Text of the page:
Here are a couple of things that won’t sell reluctant Republicans on the latest immigration proposal: “Ted Kennedy” and “2007.”
Memories of the late Kennedy, dubbed “the liberal lion of the Senate,” are hardly likely to inspire enthusiasm in conservatives. Nor will stirring recollections of the 2007 debacle, when conservatives banded together to defeat legislation that guaranteed amnesty, but looked unlikely to sufficiently strengthen border security.
Yet John McCain, a member of the Gang of Eight that is driving the latest immigration reform initiative, has highlighted the not-so-new components of the bill.
“It’s not that much different from what we tried to do in 2007,” McCain said on This Week. “What’s changed is — honestly, is that there is a new, I think, appreciation on both sides of the aisle — including maybe more importantly on the Republican side of the aisle — that we have to enact a comprehensive immigration reform bill.”
On Monday, McCain made a similar comparison.
“If we do succeed, and I think we will, it will be a testimonial to Ted Kennedy’s effort years ago that laid the groundwork for this agreement,” McCain said at a press conference. “You will find that this agreement has very little difference from that of the legislation that was led by Senator Kennedy some years ago.”
McCain’s nod to Kennedy didn’t go unnoticed. “John McCain Pays Homage To Ted Kennedy In Immigration Reform Push,” was the Huffington Post’s headline. The Hill headline was “Immigration reformers credit Kennedy.” Conservative Twitter aggregation site Twitchy summed up the feelings of plenty on the right with this line: “Ugh: John McCain invokes Ted Kennedy to sell immigration reform.”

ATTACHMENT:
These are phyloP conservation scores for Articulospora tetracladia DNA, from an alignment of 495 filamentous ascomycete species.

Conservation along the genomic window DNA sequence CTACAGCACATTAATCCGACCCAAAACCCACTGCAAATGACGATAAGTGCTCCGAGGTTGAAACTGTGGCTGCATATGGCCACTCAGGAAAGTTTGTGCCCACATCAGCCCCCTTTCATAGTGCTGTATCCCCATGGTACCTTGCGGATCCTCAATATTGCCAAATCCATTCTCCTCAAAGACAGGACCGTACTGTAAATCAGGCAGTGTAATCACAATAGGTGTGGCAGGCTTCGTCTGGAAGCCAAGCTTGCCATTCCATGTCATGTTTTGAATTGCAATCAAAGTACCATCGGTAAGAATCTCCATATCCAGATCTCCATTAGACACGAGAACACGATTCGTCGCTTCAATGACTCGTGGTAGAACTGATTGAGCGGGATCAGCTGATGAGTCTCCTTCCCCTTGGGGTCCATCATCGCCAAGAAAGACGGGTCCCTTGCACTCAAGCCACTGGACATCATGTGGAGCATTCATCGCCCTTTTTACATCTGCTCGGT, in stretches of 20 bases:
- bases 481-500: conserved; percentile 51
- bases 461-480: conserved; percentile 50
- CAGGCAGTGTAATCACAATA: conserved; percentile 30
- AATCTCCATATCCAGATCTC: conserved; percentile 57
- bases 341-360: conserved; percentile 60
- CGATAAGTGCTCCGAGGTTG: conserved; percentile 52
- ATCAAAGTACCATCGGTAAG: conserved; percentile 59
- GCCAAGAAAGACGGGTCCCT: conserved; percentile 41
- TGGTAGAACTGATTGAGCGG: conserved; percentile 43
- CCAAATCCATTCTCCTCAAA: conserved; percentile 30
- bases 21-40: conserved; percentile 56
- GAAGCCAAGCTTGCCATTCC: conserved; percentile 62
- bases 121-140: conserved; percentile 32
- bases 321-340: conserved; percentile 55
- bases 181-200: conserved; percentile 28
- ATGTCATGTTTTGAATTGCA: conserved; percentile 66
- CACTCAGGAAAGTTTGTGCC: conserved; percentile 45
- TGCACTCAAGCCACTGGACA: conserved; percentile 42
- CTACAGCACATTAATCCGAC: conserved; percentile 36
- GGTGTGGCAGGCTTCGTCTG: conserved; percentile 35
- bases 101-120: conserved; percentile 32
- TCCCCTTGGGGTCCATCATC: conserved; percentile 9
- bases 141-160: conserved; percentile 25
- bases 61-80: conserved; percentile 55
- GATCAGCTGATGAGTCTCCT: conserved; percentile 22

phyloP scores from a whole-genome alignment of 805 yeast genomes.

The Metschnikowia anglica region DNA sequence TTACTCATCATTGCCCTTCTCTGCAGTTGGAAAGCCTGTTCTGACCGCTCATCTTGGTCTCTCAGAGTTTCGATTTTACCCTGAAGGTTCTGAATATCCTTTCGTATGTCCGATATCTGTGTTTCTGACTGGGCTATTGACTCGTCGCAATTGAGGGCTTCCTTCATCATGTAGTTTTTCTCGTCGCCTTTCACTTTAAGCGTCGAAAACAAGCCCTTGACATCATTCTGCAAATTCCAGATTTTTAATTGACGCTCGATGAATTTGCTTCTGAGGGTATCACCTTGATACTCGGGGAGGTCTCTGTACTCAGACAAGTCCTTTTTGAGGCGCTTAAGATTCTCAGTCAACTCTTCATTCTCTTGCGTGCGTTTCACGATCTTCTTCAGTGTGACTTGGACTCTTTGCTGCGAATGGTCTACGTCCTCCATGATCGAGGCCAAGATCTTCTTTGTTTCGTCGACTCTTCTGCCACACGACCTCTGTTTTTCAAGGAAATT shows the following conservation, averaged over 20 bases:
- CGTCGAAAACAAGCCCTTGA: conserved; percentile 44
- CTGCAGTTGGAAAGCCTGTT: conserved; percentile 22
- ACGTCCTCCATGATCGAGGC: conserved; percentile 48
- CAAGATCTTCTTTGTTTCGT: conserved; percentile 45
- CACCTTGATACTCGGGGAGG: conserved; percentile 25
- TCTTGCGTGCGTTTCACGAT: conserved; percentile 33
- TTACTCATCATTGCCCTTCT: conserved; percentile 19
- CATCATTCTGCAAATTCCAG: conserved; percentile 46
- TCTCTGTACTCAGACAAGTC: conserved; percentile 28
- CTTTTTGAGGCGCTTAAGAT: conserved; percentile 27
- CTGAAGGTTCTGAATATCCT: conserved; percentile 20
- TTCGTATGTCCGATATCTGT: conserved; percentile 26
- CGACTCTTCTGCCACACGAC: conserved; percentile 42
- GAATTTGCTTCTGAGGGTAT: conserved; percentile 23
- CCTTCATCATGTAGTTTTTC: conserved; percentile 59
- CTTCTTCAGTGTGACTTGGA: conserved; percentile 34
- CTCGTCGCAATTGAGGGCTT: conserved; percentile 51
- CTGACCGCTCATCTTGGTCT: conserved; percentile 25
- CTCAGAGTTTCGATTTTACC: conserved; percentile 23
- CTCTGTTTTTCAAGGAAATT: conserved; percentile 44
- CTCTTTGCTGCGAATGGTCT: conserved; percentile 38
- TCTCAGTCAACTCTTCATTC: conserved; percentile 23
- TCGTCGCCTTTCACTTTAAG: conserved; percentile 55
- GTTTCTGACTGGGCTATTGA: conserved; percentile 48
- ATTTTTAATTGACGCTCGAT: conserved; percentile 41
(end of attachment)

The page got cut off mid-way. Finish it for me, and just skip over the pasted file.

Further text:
McCain’s comments are also undermining the case that Marco Rubio is making. Rubio has been doing an exhaustive courtship of the right, appearing on a wide range of programs from Rush Limbaugh’s radio show to Sean Hannity’s Fox News program. In these appearances, the conservative favorite has been trying to sell the immigration proposal as something Republicans can support — unlike the 2007 bill, which was ultimately widely criticized on the right.
Once the final legislation is written, it may become clear that this year’s effort is nothing but a repeat of the 2007 bill. But showcasing that will hardly make the legislation more appealing to conservatives.